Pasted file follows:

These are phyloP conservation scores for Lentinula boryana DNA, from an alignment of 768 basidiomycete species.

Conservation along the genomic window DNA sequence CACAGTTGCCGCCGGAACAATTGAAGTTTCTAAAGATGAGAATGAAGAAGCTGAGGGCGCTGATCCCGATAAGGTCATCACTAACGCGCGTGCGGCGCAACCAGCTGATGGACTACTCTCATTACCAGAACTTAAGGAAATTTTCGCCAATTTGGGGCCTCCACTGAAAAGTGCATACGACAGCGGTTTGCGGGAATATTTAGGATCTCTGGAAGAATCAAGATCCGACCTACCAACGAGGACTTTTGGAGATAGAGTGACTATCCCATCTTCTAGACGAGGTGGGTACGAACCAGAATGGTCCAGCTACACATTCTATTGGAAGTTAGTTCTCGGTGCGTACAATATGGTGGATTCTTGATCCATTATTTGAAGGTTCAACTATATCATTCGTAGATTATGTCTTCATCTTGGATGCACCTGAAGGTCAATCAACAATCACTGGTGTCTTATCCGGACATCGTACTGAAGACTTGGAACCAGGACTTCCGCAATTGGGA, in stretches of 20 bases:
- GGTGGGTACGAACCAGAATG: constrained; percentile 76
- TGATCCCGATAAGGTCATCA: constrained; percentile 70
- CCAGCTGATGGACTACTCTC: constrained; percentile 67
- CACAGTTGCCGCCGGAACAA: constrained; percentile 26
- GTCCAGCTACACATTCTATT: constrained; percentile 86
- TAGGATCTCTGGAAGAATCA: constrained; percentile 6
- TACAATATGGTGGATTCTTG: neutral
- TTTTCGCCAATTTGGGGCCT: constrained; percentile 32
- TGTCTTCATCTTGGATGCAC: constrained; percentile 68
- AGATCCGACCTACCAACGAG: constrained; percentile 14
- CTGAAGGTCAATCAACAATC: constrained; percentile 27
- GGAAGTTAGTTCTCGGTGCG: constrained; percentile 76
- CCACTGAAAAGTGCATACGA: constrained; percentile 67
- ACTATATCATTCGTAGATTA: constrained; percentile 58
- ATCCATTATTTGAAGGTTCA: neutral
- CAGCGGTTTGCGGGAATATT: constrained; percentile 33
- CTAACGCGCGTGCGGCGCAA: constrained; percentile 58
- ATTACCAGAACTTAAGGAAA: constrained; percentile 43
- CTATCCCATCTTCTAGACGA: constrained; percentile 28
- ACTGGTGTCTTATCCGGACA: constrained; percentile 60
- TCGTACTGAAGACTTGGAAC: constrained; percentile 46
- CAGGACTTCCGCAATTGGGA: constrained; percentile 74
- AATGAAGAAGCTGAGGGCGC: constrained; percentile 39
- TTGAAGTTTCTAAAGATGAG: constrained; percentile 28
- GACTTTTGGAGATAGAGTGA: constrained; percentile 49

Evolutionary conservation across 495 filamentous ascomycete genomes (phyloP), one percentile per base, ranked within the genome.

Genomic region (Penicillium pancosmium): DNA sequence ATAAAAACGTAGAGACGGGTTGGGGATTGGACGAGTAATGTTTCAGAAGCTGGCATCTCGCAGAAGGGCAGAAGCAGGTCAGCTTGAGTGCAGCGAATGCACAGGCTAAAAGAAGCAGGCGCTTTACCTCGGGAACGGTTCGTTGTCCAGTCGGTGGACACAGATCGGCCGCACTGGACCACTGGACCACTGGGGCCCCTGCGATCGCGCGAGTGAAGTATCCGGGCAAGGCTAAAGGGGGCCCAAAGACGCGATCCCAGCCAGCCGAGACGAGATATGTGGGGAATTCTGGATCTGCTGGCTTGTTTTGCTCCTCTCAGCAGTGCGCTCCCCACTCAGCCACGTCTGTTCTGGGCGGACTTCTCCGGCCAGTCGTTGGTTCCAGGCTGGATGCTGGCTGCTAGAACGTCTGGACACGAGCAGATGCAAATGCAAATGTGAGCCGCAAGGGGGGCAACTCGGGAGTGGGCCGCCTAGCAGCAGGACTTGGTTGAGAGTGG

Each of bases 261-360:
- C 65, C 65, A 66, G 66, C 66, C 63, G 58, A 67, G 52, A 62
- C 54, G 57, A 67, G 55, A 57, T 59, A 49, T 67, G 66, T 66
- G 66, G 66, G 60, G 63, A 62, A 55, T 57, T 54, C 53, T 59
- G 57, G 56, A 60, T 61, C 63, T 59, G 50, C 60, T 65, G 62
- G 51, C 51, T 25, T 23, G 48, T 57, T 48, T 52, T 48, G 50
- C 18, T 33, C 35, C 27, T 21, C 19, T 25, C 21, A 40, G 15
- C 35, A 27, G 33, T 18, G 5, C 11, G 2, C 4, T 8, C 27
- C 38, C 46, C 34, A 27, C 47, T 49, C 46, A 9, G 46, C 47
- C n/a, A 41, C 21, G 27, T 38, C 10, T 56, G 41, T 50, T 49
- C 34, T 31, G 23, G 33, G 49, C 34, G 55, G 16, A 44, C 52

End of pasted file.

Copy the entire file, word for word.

These are phyloP conservation scores for Lentinula boryana DNA, from an alignment of 768 basidiomycete species.

Conservation along the genomic window DNA sequence CACAGTTGCCGCCGGAACAATTGAAGTTTCTAAAGATGAGAATGAAGAAGCTGAGGGCGCTGATCCCGATAAGGTCATCACTAACGCGCGTGCGGCGCAACCAGCTGATGGACTACTCTCATTACCAGAACTTAAGGAAATTTTCGCCAATTTGGGGCCTCCACTGAAAAGTGCATACGACAGCGGTTTGCGGGAATATTTAGGATCTCTGGAAGAATCAAGATCCGACCTACCAACGAGGACTTTTGGAGATAGAGTGACTATCCCATCTTCTAGACGAGGTGGGTACGAACCAGAATGGTCCAGCTACACATTCTATTGGAAGTTAGTTCTCGGTGCGTACAATATGGTGGATTCTTGATCCATTATTTGAAGGTTCAACTATATCATTCGTAGATTATGTCTTCATCTTGGATGCACCTGAAGGTCAATCAACAATCACTGGTGTCTTATCCGGACATCGTACTGAAGACTTGGAACCAGGACTTCCGCAATTGGGA, in stretches of 20 bases:
- GGTGGGTACGAACCAGAATG: constrained; percentile 76
- TGATCCCGATAAGGTCATCA: constrained; percentile 70
- CCAGCTGATGGACTACTCTC: constrained; percentile 67
- CACAGTTGCCGCCGGAACAA: constrained; percentile 26
- GTCCAGCTACACATTCTATT: constrained; percentile 86
- TAGGATCTCTGGAAGAATCA: constrained; percentile 6
- TACAATATGGTGGATTCTTG: neutral
- TTTTCGCCAATTTGGGGCCT: constrained; percentile 32
- TGTCTTCATCTTGGATGCAC: constrained; percentile 68
- AGATCCGACCTACCAACGAG: constrained; percentile 14
- CTGAAGGTCAATCAACAATC: constrained; percentile 27
- GGAAGTTAGTTCTCGGTGCG: constrained; percentile 76
- CCACTGAAAAGTGCATACGA: constrained; percentile 67
- ACTATATCATTCGTAGATTA: constrained; percentile 58
- ATCCATTATTTGAAGGTTCA: neutral
- CAGCGGTTTGCGGGAATATT: constrained; percentile 33
- CTAACGCGCGTGCGGCGCAA: constrained; percentile 58
- ATTACCAGAACTTAAGGAAA: constrained; percentile 43
- CTATCCCATCTTCTAGACGA: constrained; percentile 28
- ACTGGTGTCTTATCCGGACA: constrained; percentile 60
- TCGTACTGAAGACTTGGAAC: constrained; percentile 46
- CAGGACTTCCGCAATTGGGA: constrained; percentile 74
- AATGAAGAAGCTGAGGGCGC: constrained; percentile 39
- TTGAAGTTTCTAAAGATGAG: constrained; percentile 28
- GACTTTTGGAGATAGAGTGA: constrained; percentile 49

Evolutionary conservation across 495 filamentous ascomycete genomes (phyloP), one percentile per base, ranked within the genome.

Genomic region (Penicillium pancosmium): DNA sequence ATAAAAACGTAGAGACGGGTTGGGGATTGGACGAGTAATGTTTCAGAAGCTGGCATCTCGCAGAAGGGCAGAAGCAGGTCAGCTTGAGTGCAGCGAATGCACAGGCTAAAAGAAGCAGGCGCTTTACCTCGGGAACGGTTCGTTGTCCAGTCGGTGGACACAGATCGGCCGCACTGGACCACTGGACCACTGGGGCCCCTGCGATCGCGCGAGTGAAGTATCCGGGCAAGGCTAAAGGGGGCCCAAAGACGCGATCCCAGCCAGCCGAGACGAGATATGTGGGGAATTCTGGATCTGCTGGCTTGTTTTGCTCCTCTCAGCAGTGCGCTCCCCACTCAGCCACGTCTGTTCTGGGCGGACTTCTCCGGCCAGTCGTTGGTTCCAGGCTGGATGCTGGCTGCTAGAACGTCTGGACACGAGCAGATGCAAATGCAAATGTGAGCCGCAAGGGGGGCAACTCGGGAGTGGGCCGCCTAGCAGCAGGACTTGGTTGAGAGTGG

Each of bases 261-360:
- C 65, C 65, A 66, G 66, C 66, C 63, G 58, A 67, G 52, A 62
- C 54, G 57, A 67, G 55, A 57, T 59, A 49, T 67, G 66, T 66
- G 66, G 66, G 60, G 63, A 62, A 55, T 57, T 54, C 53, T 59
- G 57, G 56, A 60, T 61, C 63, T 59, G 50, C 60, T 65, G 62
- G 51, C 51, T 25, T 23, G 48, T 57, T 48, T 52, T 48, G 50
- C 18, T 33, C 35, C 27, T 21, C 19, T 25, C 21, A 40, G 15
- C 35, A 27, G 33, T 18, G 5, C 11, G 2, C 4, T 8, C 27
- C 38, C 46, C 34, A 27, C 47, T 49, C 46, A 9, G 46, C 47
- C n/a, A 41, C 21, G 27, T 38, C 10, T 56, G 41, T 50, T 49
- C 34, T 31, G 23, G 33, G 49, C 34, G 55, G 16, A 44, C 52